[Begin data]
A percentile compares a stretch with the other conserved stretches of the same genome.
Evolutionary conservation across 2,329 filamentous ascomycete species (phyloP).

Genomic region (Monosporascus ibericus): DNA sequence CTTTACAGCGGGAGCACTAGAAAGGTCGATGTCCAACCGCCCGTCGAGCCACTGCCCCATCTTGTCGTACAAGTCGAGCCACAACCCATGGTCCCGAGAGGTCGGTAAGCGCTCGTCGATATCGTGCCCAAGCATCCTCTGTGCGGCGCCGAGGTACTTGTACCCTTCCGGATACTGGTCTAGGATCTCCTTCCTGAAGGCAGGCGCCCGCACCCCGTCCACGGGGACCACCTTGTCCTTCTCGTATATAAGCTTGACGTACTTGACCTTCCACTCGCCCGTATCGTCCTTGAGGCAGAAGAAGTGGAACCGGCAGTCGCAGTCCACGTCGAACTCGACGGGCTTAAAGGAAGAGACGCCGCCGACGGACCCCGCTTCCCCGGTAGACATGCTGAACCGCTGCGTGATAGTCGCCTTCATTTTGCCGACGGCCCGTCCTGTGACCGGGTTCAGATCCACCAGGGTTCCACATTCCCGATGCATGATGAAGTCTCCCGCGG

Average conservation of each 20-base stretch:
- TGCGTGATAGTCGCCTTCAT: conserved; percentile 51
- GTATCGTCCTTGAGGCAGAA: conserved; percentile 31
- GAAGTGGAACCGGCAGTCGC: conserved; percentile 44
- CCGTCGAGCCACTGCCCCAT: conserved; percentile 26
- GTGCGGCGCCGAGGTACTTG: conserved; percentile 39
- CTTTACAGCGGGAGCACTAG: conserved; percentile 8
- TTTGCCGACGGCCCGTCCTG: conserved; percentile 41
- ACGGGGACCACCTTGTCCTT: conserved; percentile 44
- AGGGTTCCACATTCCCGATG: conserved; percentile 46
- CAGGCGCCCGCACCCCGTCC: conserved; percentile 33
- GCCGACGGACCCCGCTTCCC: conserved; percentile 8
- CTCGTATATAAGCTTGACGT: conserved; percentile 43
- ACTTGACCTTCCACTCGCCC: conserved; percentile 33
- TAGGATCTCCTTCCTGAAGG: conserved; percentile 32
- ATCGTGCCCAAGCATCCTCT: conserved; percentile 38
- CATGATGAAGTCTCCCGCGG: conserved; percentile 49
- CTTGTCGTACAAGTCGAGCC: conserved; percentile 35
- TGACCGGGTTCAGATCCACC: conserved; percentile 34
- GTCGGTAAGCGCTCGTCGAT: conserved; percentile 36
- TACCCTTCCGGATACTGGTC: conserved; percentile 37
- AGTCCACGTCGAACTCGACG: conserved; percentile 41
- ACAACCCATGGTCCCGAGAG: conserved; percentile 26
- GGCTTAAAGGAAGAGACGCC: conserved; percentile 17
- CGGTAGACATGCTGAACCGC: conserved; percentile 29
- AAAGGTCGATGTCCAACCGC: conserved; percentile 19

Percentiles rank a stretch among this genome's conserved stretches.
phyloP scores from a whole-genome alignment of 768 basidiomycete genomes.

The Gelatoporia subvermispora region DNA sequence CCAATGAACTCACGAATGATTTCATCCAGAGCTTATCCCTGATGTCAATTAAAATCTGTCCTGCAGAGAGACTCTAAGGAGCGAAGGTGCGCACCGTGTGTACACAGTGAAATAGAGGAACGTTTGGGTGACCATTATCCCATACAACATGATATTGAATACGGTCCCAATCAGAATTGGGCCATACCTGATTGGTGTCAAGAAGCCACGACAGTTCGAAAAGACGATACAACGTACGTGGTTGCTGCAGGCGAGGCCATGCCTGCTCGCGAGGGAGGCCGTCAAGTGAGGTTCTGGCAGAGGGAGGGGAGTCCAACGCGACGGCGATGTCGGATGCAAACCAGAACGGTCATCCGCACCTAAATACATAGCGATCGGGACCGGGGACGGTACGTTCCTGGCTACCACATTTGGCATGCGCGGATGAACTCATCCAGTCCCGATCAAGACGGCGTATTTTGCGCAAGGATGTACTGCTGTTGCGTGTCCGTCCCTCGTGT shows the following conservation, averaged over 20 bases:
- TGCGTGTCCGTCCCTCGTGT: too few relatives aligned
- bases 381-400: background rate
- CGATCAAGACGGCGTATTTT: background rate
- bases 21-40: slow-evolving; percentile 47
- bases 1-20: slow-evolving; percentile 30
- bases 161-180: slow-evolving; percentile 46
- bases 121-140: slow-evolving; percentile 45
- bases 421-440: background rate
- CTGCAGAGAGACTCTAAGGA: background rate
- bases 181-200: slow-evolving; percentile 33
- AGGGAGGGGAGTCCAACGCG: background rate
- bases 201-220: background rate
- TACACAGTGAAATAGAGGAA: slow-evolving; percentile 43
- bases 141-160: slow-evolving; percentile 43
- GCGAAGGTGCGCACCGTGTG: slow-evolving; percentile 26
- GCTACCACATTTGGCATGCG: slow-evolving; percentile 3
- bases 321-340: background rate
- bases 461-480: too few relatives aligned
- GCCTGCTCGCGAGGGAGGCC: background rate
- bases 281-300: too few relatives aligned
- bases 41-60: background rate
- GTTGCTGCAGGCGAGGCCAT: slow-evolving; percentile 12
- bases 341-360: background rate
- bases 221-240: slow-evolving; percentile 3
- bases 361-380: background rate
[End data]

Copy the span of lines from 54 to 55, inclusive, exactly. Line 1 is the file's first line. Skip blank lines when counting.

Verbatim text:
- GTTGCTGCAGGCGAGGCCAT: slow-evolving; percentile 12
- bases 341-360: background rate